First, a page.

newsWorld News

Israeli team overcomes blackout during surgery in Ethiopia

The team from Haifa's Rambam hospital continued to operate on their 3-year-old patient by the light from cellphone flashlights.

Israeli and Ethiopian doctors operating on a three-year-old child during a power failure at the St. Peter’s Hospital in Addis Ababa, Ethiopia. Photo by Dr. Vasile Recea via TPS.
Israeli and Ethiopian doctors operating on a three-year-old child during a power failure at the St. Peter’s Hospital in Addis Ababa, Ethiopia. Photo by Dr. Vasile Recea via TPS.

Last week, a delegation of Israeli surgeons faced a daunting challenge when a general power failure interrupted a life-saving surgery they were performing in Ethiopia. But thanks to their quick thinking and resourcefulness, the team successfully completed the procedure and saved the life of their 3-year-old patient.

A humanitarian delegation from Haifa’s Rambam Healthcare Campus had traveled to Addis Ababa to perform a number of surgical procedures at St. Peter’s Specialized Hospital. As part of a medical collaboration between the two hospitals, Rambam periodically sends delegations to St. Peter’s to do procedures Ethiopian doctors cannot do themselves.

This delegation was primarily doing head and neck operations and gynecological treatments.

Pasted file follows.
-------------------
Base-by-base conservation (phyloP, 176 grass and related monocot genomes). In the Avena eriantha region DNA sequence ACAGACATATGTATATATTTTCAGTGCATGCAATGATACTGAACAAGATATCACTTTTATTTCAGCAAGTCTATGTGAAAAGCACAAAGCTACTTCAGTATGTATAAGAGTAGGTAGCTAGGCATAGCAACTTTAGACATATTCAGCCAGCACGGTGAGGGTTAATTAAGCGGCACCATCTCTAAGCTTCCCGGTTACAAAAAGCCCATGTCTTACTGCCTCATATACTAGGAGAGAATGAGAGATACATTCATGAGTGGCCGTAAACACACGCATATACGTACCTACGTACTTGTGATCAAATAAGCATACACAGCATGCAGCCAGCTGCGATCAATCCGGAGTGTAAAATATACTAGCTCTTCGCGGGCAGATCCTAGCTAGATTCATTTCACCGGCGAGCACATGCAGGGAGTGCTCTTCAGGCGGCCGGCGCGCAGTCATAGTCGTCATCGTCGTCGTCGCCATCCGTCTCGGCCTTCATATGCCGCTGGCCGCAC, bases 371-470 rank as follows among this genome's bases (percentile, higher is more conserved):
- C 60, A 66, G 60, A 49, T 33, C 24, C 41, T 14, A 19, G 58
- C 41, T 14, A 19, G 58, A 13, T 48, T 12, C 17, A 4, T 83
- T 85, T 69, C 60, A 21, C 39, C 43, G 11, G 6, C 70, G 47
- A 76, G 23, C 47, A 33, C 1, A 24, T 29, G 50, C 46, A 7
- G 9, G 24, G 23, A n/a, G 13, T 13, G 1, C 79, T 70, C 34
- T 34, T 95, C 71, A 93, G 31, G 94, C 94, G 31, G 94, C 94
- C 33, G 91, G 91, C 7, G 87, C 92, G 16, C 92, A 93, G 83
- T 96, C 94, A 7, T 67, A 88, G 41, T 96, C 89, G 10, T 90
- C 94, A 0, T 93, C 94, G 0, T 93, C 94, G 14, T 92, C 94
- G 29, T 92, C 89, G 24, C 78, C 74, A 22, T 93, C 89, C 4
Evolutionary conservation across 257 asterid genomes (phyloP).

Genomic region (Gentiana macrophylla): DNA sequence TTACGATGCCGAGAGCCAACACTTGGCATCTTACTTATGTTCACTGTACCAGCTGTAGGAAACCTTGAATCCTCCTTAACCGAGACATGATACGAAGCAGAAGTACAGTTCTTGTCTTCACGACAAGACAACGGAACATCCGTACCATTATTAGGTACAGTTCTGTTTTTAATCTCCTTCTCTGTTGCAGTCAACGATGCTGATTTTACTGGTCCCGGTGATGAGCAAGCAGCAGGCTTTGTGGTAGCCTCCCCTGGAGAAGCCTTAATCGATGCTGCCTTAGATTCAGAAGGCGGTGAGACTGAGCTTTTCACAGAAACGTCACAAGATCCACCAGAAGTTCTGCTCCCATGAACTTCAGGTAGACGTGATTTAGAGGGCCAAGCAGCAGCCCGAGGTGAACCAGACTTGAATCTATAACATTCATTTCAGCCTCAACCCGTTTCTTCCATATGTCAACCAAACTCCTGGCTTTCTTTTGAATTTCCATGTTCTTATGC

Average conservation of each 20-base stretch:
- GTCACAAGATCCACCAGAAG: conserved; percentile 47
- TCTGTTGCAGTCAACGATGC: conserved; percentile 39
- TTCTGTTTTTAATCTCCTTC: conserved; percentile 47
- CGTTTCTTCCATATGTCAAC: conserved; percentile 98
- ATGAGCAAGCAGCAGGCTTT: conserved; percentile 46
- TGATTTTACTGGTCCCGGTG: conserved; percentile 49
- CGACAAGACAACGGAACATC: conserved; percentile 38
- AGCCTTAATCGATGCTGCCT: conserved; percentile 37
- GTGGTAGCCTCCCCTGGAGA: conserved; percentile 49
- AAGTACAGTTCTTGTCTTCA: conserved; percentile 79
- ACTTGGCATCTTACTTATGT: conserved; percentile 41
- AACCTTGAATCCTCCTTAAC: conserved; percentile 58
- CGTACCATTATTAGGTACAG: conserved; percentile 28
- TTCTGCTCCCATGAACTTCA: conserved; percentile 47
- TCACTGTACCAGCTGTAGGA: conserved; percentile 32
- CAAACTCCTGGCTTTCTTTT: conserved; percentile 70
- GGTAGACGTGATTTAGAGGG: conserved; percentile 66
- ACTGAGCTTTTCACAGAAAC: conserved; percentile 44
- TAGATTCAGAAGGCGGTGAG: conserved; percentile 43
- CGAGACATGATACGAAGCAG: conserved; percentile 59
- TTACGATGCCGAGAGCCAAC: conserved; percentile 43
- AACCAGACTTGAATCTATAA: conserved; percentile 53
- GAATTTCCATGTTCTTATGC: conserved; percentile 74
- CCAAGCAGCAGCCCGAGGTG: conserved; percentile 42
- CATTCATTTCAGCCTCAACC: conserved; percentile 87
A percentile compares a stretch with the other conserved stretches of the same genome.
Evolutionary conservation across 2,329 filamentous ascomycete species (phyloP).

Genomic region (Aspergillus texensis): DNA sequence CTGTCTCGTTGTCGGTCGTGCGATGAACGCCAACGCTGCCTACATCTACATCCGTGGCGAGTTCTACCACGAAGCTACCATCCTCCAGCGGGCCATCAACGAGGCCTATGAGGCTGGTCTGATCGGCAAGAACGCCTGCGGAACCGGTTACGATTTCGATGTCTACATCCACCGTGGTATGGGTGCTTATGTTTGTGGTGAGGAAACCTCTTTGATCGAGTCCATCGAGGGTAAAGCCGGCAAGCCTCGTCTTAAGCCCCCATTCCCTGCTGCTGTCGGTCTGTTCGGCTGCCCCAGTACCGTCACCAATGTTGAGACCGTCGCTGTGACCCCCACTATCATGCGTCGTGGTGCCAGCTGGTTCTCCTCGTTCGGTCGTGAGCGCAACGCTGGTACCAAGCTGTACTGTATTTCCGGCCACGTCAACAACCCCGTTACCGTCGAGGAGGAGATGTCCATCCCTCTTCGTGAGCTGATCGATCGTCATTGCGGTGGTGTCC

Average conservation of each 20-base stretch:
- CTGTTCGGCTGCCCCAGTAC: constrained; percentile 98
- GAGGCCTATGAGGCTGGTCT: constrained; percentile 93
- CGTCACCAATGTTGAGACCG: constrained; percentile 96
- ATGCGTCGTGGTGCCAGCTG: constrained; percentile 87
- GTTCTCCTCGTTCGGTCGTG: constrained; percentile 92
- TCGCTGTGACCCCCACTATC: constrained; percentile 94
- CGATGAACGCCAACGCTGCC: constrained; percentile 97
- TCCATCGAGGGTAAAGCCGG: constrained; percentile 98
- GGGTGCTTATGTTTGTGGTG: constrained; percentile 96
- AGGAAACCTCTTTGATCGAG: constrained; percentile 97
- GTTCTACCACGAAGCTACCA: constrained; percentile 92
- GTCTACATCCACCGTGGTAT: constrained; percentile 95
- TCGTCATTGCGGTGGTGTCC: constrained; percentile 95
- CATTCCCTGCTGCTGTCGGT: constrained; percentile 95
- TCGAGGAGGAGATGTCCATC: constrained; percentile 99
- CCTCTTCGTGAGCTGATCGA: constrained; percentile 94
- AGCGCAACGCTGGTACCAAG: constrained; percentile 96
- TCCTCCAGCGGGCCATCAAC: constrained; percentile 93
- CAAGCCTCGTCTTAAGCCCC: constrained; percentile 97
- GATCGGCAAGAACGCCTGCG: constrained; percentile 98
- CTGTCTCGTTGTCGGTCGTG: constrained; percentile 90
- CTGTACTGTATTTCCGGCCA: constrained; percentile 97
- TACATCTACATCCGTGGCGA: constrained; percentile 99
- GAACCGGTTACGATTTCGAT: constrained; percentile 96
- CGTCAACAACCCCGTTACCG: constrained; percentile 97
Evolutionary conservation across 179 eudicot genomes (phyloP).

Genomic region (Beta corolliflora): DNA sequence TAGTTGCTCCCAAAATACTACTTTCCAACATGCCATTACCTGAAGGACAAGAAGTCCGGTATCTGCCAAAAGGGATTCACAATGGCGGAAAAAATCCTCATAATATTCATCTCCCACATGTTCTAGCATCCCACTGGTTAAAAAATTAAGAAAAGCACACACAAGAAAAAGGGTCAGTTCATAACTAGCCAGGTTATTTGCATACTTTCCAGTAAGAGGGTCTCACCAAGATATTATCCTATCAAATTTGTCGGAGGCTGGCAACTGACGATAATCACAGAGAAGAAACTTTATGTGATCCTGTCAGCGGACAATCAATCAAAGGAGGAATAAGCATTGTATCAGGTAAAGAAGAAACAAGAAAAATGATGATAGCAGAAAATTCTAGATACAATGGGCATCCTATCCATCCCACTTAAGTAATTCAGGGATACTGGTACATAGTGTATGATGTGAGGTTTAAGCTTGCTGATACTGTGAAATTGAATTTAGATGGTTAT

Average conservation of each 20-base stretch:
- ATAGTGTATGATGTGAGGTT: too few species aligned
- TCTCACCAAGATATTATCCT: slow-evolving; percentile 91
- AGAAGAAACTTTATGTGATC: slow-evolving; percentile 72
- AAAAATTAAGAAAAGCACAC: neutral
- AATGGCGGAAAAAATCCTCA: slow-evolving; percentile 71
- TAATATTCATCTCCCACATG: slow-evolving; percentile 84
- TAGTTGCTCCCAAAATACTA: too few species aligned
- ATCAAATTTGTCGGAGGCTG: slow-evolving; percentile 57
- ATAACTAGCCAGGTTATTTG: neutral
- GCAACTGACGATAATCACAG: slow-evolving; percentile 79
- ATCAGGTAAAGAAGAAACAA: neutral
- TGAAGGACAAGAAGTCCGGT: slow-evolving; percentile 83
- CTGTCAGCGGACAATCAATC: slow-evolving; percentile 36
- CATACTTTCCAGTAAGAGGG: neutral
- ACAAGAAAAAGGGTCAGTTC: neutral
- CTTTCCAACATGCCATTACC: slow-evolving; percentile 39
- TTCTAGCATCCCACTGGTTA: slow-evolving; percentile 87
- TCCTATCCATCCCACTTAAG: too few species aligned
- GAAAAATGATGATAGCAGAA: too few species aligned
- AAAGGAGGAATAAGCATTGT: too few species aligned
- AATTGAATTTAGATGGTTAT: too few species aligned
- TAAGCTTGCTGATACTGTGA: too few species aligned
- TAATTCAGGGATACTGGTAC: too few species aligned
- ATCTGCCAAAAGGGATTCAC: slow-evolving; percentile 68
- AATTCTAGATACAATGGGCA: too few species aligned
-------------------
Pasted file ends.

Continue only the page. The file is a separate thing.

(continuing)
The blackout occurred without warning, and a backup generator failed to start, leaving the operating room without power.

Without wasting a moment, the Israeli and Ethiopian medical teams sprang into action. Led by Dr. Yotam Shkedy, director of Rambam’s Otorhinolaryngology-Head and Neck Surgery Unit, they used the flashlights from their mobile phones to illuminate the surgical site.

And with the electric ventilator no longer functioning, the Ethiopian anesthesia team, assisted by Dr. Vasile Recea, deputy director of Rambam’s anesthesia department, manually ventilated the child through the nose.

“Power outages are a part of life in these countries,” said Shkedy. “But usually there is a backup generator that automatically turns on. That did not happen in this case. We had to adapt quickly because our young patient was lying on the operating table and we were in the middle of the procedure.”

Despite the difficult circumstances, the operation continued under the improvised lighting of Shkedy’s surgical headlight and the smartphone flashlights of the medical staff. Power came back on after 15 minutes.

“Lots of thoughts cross your mind when working in third-world countries, but working in an operating room without electricity never crossed my mind,” said Shkedy. “Happily, our patient’s life was never in danger.”

You have read 3 articles this month.
Register to receive full access to JNS.

Just before you scroll on...

Israel is at war.

JNS is combating the stream of misinformation on Israel with real, honest and factual reporting. In order to deliver this in-depth, unbiased coverage of Israel and the Jewish world, we rely on readers like you.

The support you provide allows our journalists to deliver the truth, free from bias and hidden agendas. Can we count on your support?

Every contribution, big or small, helps JNS.org remain a trusted source of news you can rely on.

Become a part of our mission by donating today
Topics
Comments
Thank you. You are a loyal JNS Reader.
You have read more than 10 articles this month.
Please register for full access to continue reading and post comments.
Never miss a thing
Get the best stories faster with JNS breaking news updates